Pork is fairly inexpensive when compared with chicken or beef, and is very versitile. You can buy "mixed pork chops" which will have some bone in and some bone out chops. Trim them up, take the bone in ones off the bone, cut the meat into strips and you have meat ready to go for stir fries or fajitas!
Even boneless pork chops can be budget friendly - I buy a bulk package, pull some out to grill that night and freeze the rest for later in 1 and 2 chop packages.
Pork tenderloins can be a bit pricey, so buy a 2 pack once a month (on sale), split it in 1/2 and freeze both loins separately.
Turkey is one of the most versatile meats available out there. Loins, breasts, drumsticks, ground . . . You can do anything with this meat.
Ground turkey is a wonderful substitute for ground beef in just about everything. Meatloaves, meatballs, sauces, soups, skillets, even burgers - and it's about 1/2 the price of lean ground beef. Look for ground turkey in packaged rolls rather than Styrofoam packages - you'll save a TON.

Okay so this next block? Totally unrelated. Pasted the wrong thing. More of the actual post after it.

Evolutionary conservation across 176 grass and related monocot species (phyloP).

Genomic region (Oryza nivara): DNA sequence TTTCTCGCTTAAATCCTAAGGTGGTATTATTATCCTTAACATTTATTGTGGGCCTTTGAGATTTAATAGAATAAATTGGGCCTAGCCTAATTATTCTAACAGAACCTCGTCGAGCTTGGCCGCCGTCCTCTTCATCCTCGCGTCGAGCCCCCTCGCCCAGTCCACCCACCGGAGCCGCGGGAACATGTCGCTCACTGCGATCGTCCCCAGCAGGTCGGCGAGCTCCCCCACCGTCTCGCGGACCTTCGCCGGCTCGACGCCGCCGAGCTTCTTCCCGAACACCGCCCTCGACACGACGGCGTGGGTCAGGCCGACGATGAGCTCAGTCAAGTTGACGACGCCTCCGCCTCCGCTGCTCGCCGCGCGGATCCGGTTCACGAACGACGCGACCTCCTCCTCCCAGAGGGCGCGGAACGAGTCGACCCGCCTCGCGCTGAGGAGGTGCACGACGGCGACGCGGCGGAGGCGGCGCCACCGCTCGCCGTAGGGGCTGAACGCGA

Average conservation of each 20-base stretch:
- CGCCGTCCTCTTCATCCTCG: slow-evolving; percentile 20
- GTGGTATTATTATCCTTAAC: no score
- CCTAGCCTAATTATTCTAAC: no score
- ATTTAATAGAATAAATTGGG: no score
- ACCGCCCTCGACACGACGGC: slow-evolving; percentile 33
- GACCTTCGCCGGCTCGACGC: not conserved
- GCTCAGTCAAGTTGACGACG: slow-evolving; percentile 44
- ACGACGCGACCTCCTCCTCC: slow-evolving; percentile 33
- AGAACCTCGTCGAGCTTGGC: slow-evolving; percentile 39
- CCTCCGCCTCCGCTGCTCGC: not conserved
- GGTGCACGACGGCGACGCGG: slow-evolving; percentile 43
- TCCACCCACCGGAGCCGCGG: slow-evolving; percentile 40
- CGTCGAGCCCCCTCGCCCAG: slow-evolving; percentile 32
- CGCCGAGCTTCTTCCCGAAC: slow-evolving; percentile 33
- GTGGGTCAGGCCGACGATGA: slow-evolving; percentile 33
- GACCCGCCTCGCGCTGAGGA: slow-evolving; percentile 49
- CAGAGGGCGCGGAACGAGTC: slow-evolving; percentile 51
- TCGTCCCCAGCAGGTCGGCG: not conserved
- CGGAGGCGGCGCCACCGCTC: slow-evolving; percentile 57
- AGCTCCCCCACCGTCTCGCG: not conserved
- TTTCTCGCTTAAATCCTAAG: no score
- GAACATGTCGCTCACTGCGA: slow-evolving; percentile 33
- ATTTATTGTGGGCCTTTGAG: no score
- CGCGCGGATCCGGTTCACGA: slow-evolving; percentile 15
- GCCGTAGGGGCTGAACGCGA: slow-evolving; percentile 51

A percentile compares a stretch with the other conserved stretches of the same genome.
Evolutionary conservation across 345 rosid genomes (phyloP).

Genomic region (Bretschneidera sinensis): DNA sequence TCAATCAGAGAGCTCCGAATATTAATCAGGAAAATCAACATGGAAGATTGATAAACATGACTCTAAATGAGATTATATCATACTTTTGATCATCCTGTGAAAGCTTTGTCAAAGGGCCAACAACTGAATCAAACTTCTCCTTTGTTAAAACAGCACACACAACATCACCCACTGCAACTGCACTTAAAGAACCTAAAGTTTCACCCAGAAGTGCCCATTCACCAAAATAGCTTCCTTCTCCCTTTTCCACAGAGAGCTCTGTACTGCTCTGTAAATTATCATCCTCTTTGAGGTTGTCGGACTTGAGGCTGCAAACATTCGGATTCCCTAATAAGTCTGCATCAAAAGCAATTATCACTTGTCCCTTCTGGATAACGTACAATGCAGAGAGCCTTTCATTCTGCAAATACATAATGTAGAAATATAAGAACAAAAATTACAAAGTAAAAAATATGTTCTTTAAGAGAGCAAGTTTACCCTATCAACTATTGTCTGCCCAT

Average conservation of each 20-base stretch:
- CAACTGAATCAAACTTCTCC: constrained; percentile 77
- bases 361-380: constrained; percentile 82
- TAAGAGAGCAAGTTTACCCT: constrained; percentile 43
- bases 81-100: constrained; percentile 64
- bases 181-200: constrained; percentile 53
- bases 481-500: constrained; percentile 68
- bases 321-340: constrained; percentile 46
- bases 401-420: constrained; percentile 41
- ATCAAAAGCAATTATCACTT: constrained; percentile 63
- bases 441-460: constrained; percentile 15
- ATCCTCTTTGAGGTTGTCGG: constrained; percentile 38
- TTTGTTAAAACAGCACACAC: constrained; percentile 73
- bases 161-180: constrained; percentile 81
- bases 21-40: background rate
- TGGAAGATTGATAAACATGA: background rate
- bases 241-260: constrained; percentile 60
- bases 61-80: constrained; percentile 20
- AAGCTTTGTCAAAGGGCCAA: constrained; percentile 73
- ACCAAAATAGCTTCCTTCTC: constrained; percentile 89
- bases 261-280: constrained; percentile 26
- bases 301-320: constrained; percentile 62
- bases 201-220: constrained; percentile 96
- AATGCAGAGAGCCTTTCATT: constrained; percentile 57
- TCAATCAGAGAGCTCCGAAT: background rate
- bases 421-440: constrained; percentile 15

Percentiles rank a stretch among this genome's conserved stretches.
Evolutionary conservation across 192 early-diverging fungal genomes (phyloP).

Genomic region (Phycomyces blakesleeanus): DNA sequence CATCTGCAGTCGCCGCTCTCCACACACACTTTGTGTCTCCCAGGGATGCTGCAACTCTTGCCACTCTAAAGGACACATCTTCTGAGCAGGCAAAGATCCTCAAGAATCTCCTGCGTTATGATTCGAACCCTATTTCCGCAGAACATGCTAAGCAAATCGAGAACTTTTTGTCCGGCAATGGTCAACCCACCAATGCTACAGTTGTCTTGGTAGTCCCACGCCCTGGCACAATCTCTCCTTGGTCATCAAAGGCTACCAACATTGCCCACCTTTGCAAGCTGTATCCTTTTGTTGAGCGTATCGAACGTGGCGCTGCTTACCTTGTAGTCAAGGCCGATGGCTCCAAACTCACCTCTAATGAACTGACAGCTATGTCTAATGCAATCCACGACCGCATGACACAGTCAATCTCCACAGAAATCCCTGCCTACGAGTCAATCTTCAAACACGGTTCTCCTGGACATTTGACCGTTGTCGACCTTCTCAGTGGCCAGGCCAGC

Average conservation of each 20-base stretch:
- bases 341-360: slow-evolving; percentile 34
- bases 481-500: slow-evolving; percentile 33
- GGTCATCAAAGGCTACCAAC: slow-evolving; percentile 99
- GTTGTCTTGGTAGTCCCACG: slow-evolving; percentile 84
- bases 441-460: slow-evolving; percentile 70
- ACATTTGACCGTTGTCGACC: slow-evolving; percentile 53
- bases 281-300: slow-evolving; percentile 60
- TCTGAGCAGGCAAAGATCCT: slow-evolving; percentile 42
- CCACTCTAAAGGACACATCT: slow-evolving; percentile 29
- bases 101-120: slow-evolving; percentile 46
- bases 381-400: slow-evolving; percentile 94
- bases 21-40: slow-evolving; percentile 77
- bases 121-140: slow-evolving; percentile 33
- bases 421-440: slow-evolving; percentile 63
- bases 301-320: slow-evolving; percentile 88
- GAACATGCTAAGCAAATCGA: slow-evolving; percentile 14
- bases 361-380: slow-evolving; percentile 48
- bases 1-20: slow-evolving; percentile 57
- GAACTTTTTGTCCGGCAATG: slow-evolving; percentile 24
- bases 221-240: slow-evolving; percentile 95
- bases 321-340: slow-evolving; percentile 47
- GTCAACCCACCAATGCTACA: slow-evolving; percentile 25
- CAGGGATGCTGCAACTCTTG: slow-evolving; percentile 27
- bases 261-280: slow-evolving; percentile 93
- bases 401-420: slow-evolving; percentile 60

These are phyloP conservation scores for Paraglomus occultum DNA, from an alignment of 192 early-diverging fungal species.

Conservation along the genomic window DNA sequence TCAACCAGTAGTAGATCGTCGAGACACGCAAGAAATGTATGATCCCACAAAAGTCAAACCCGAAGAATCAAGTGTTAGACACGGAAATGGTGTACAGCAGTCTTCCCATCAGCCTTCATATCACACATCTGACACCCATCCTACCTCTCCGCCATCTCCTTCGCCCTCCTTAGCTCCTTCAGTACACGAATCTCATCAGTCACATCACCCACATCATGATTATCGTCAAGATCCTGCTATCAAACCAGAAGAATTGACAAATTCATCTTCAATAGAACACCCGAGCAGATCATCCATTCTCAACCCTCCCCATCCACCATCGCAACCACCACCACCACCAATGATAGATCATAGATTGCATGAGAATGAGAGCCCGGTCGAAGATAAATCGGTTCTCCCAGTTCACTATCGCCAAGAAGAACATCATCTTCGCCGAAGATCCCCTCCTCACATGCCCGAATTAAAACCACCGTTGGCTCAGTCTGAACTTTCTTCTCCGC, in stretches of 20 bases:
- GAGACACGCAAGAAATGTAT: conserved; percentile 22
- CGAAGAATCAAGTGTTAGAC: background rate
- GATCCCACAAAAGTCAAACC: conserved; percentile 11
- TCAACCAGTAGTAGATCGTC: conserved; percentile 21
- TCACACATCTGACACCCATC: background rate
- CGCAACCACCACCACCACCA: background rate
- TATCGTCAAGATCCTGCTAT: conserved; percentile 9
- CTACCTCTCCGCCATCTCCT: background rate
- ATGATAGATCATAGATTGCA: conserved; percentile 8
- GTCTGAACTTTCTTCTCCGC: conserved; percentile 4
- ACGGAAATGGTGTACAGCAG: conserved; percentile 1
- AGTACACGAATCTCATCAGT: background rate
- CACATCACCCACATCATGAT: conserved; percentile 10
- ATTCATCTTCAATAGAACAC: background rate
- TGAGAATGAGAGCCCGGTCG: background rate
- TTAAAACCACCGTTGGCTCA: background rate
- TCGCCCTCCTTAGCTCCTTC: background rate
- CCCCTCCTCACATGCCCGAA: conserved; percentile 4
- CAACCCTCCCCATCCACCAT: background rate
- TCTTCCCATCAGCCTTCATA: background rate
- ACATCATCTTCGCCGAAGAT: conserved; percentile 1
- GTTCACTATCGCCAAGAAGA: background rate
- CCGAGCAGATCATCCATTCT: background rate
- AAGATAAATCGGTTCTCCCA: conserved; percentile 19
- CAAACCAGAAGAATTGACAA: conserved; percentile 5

Turkey loins can run about the same price as a pork loin, but they're usually a bit larger. Like their pork counterparts, buy them on sale!
Turkey breasts are a great alternative to a whole roasted turkey, especially in families where everyone fights over the breast meat. You can also slow cook them in a crock pot with some barbecue sauce and make a wonderful pulled turkey sandwich.
Turkey legs are a bargain and you can buy them raw or smoked. If you buy them smoked, they're a great alternative to a ham hock or bacon in a pot of beans. Raw can be roasted, boiled, broiled, grilled, smoked . . . Very versatile, VERY delicious and VERY VERY inexpensive!